Childhood Memories

Childhood Memories

Peterson, Baker-Ward and Grovenstein (2016) note that certain childhood memories can last a lifetime. My childhood memories are not any different. They are kind of pieces of me that I can never go a day without. Most importantly, they are like dreams that remain in my mind every day I wake up from sleep because everything I interact with reminds me of my childhood in one way or the other. My most painful childhood memory is that of the day when I lost my brother. We were only two at that time. I was still very young at that point. Most people state that children cannot feel the loss of the people they lose upon death. However, this is not true with me. It was the greatest loss and pain I have ever felt to this time.

In most cases, it was difficult to find close siblings that do almost everything together. Close siblings, most at times, tend to have conflicting ideas and imaginations, as well as aspirations. This is exclusive to twins. Contrarily, my brother and I shared almost every characteristic. We were fond of hanging out together, playing the same childhood games, and going to school together. It was a rare social tie; finding the best friend in my closest brother. Most of the memories I have of my childhood revolve around the people with whom I spent most of my childhood times, among them my brother.

My childhood memories consist of the stupid and weird things we did with friends. We broke any rule that was given to us by our parents. Considerably, curiosity was the primary motive behind the things we did, as Brédart and Bouffier (2016) suggest. We went for walks in risky environments just to see what our parents and guardians did not want us to see. In the company of my childhood friends, we would play games, and it always seemed like an episode. We would play games and pick up each day from where we left the previous day.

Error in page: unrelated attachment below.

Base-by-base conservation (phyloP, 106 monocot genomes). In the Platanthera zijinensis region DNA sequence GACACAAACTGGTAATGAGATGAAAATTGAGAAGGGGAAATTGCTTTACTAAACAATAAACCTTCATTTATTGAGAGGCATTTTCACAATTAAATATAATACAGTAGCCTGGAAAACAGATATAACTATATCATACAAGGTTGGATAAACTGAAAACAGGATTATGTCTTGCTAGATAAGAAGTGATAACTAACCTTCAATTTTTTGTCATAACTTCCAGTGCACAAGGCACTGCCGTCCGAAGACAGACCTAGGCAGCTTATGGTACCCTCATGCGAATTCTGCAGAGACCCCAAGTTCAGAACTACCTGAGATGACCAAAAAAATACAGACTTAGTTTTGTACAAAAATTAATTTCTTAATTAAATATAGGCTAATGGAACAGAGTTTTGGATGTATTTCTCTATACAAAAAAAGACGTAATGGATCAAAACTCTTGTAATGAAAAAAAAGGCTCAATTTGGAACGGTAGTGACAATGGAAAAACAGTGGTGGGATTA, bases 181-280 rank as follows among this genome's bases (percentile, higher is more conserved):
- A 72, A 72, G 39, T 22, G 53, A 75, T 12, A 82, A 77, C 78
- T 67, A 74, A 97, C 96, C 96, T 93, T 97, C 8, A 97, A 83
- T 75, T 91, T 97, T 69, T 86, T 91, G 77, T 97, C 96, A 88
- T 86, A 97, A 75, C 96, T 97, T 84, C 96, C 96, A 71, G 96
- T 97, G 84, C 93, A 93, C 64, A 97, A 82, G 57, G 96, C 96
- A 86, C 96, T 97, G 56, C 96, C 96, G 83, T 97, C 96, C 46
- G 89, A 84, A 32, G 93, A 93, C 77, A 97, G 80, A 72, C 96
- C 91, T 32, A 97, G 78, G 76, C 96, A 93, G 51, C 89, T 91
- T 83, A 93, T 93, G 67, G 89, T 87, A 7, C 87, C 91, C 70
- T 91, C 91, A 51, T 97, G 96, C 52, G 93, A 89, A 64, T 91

The most memorable childhood moment I experienced was way back when I was around six years. During that time, my aunt had come to visit us and came along with my cousin, Mac George. We were still so young at that point, although he was a little older than me. We were almost of the same physical characteristics, only that he was way more built than I was at that time. Notably, we were meeting for the very first time with Mac George. We had never gotten the chance even to get to know each other that much. Considering that my aunt came visiting a few months after my brother’s death, I developed a strange liking for him. We became close friends instantly, probably because I had lost my greatest friend and brother. I was obviously lonely, before his coming.

On that fateful day, we woke up a little late, like it was our habit. If I can remember very well, we woke up unusually jovial. After all was said and done, we were free to play. Notably, there was a dam under construction in our neighborhood. We took our bikes, as usual, and started riding about. I had been teaching my cousin to ride since their arrival. He had learned a lot by that time because he was fast at grasping ideas.

We took the rough road just in the backyard of our home. I considered it the best option to do stunts because it was sloppy. The dam was just around the first corner downwards. We competed downwards but unfortunately, Mac George did not know of the dam ahead. He rode fast and was at the corner ahead of me. I wanted to warn him, but it was too late. It was during that time that we lost him. I can never be merciful enough to forgive myself for having let him go, just like that. That incident haunts me to date. Some memories, like mine, seem to stick in our minds longer than we can imagine, as stated by Brédart and Bouffier (2016).


Peterson, C., Baker-Ward, L., & Grovenstein, T. N. (2016). Childhood remembered: Reports of both unique and repeated events. Memory, 24(2), 240-256. N.p.

Brédart, S., & Bouffier, M. (2016). Non-believed memories in middle-aged and older people. Consciousness and cognition, 42, 352-357.N.p.

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